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Gadgetell Review: Amazon Kindle 2

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Gadgetell Review: Amazon Kindle 2

Using the Kindle in the real world

I commute almost an hour and a half each way by train every day, so I’ve got plenty of time to fill with reading. I’ve been lugging around Harry Potter Book 6, the 2-3 inch thick hardcover edition. On a train, it’s not the easiest thing to read. Time to test out the Amazon Kindle 2.

Unfortunately, the Harry Potter novels are not yet available for the Kindle, so I picked out another book. Even in a case (which costs extra, unfortunately) it took up little room in my bag and added little weight.

Reading on the train with the Kindle was so much easier than with my hardcover. It can be a tight squeeze in the seats with little elbow room, so being able to hold my “book” and turn the “page” with one hand was definitely a benefit over my hardcover book.

Apparently, the world is unfamiliar with the Kindle

At work, I was surprised to find that many of my co-workers, most of them engineers, had not heard of the Kindle. They all wanted a chance to hold it and read from it and they had plenty of questions about its features.

Like me, they seemed to enjoy how easy on the eyes the text was and how small and light the unit is in the hand. They were even more intrigued by the free lifetime 3G and built-in web browser. They were throwing out topics left and right for me to look up in Wikipedia and even had me load up my e-mail account.

The small, but might,y unit definitely piqued their interests. It was hard to stow the unit away until the end of the day – it almost makes you want to read more. My train ride home was again a joy – at least the reading part. The Kindle almost makes you forget its in your lap or in your hand.

The Good:

Portability: The Amazon Kindle 2 travels easily – it’s not only physically small, but also rather a lightweight way of carrying a library.

Reading is a dream: The screen is very easy on the eyes. It really is a near-paper like experience and you can adjust the text size for personal preference. Plus the battery life is about 2 weeks if the wireless connection is off.

Get connected: The Kindle 2 comes with free 3G wireless access for life. Combine this with the built-in web browser and you have an encyclopedia and dictionary at your fingertips wherever you’ve got 3G.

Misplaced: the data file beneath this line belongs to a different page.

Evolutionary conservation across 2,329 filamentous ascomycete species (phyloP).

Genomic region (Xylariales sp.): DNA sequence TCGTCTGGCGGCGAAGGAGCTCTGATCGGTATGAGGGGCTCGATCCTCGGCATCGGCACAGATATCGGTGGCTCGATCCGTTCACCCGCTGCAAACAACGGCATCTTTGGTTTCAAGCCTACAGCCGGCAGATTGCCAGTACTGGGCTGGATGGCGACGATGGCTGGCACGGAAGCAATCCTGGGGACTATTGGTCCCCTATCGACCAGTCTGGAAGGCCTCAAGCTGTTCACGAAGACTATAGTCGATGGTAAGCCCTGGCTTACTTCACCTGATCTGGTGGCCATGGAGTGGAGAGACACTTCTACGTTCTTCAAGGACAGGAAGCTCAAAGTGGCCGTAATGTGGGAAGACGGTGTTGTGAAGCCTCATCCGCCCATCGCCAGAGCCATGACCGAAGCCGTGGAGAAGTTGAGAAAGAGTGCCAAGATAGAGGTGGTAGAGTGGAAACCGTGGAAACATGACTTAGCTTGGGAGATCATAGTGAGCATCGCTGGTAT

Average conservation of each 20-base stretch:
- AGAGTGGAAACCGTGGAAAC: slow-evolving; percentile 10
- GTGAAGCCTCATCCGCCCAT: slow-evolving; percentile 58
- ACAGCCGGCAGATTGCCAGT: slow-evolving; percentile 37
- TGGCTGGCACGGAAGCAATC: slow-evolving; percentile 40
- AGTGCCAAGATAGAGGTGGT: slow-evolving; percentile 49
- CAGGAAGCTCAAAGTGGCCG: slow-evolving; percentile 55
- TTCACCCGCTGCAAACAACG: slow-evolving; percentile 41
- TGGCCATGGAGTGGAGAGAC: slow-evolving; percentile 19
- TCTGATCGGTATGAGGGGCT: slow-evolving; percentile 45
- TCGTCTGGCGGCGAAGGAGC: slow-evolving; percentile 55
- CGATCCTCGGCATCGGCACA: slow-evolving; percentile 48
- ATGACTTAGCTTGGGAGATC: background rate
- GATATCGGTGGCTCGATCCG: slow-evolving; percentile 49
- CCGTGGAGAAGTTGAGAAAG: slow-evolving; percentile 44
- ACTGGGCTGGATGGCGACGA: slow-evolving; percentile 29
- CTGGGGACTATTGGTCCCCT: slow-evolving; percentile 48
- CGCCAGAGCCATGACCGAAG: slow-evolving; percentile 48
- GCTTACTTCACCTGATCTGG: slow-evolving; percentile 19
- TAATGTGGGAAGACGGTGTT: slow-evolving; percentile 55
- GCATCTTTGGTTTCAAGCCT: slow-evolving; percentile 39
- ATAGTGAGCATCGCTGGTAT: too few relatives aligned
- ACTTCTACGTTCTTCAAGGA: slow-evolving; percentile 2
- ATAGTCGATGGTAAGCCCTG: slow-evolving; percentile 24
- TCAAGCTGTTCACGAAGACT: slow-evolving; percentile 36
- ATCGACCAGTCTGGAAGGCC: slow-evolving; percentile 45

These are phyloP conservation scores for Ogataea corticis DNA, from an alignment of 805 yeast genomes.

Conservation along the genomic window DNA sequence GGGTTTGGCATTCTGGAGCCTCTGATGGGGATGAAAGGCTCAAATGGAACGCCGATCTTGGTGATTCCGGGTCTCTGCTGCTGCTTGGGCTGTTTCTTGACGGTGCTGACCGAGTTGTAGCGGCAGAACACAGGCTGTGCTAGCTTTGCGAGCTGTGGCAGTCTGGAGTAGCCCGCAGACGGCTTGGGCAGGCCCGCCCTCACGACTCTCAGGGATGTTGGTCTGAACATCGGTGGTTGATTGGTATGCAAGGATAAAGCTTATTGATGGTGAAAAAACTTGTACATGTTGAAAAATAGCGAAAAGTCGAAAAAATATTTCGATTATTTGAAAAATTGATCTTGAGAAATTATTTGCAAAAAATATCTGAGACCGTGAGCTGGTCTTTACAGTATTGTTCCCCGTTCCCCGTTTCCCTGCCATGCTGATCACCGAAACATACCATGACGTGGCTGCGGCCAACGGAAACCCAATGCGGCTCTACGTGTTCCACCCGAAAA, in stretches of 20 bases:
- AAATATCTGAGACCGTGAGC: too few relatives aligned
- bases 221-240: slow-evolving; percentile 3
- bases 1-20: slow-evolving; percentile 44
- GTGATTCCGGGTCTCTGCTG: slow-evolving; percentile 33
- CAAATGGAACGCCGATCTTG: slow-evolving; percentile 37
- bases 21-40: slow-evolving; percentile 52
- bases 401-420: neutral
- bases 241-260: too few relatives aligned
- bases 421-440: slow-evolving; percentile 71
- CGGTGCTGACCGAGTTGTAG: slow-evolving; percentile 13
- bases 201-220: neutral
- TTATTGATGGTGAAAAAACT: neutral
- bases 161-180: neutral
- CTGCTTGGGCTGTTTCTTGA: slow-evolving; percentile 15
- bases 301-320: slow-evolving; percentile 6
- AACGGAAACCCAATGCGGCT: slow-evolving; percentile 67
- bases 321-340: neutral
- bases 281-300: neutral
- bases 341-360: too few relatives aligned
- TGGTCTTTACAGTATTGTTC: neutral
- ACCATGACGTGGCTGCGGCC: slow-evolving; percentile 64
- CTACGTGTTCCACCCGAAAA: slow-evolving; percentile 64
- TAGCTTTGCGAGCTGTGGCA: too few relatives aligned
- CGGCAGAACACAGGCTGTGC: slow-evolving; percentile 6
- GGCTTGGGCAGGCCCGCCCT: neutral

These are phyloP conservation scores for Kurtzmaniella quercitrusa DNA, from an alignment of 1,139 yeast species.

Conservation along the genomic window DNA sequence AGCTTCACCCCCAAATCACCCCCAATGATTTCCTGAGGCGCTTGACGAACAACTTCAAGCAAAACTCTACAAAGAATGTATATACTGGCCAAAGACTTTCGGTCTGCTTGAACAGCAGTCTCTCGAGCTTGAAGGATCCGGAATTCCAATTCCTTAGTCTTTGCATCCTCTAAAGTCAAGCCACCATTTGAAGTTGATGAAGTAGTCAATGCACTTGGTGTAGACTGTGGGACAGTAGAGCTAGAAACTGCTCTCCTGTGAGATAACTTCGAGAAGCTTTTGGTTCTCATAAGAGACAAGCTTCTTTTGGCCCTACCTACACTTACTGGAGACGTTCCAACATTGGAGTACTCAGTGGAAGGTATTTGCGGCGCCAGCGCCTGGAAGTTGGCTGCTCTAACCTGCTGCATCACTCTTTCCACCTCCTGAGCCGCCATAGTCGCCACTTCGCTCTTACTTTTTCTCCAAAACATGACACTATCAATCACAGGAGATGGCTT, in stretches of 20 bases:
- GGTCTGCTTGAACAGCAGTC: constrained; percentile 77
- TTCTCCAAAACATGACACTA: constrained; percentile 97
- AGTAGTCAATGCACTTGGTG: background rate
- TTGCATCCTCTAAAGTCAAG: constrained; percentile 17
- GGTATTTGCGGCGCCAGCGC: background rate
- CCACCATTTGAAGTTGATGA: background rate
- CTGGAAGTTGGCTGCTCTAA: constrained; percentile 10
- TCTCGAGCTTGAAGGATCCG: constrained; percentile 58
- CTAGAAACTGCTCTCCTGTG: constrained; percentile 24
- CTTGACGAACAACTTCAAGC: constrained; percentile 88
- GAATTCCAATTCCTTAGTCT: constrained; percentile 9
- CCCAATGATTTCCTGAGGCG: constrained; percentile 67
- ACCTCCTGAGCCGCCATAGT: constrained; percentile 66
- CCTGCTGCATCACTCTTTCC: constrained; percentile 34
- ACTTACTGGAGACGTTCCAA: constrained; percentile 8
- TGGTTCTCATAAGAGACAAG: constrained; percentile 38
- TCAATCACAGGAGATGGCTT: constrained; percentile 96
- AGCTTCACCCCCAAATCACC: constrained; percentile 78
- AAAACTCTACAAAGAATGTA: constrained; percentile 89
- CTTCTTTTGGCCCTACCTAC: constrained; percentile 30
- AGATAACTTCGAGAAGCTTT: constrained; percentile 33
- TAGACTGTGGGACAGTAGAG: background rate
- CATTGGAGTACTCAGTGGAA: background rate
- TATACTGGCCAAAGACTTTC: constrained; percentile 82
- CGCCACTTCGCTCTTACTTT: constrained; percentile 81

Selection: I found Amazon’s Kindle Store to have an affordable selection of books, magazines, and newspapers with plenty of free stuff, too. I actually found popular titles available to purchase, like the Twilight series.

The Bad:

There is nothing that I outright could not stand about the Kindle, but there are a few things that I would like to see tweaked for Kindle 3.

The In-Between:

Price: Initially, I had this in the “Bad” column, but I took a step back and really considered why Amazon priced it where they did – $359.99. So, you get free 3G for life with a built-in web browser AND the capability to replace shelves upon shelves of books plus receive multiple newspapers and magazines all with one compact device.

You really get so much more than a simple e-reader, however, Amazon is marketing it as basically that – a simple e-reader for books. Naturally, the everyday consumer is likely to cringe at the $359 price tag for what is touted as such a simple device. Even I have trouble swallowing the $359 and I know that the Kindle is pretty powerful. I think you’ll see the Kindle popularity rise if Amazon lowers the price to somewhere between $199 and $299.

Screen size: While the look of the text on the screen is easy on the eyes, I would like to have more screen real estate. Even with the smaller font sizes, the pages felt a bit cramped and I found myself moving through pages pretty quickly – too quick for comfort.

One font style choice: For an even more personalized experience, I would like to see the option added to have different viewing fonts, in addition to just text size. In the alternative, publishers should be able to choose the display font for their works.

Navigation: The joystick is a bit awkard, as is the right-handed next page button. If you’re a quick reader, you’ll find yourself hitting that “next page” button a lot. It could definitely be made more comfortable via texture and the amount of pressure to click.

The Crux:

As someone who loves to read and who loves gadgets, too, I don’t want to give this back. Even knowing all that the Kindle can do, I can’t get past the price tag. Therefore, I must be satisfied with simply placing it on my wishlist – right at the top, of course.

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  • patricia

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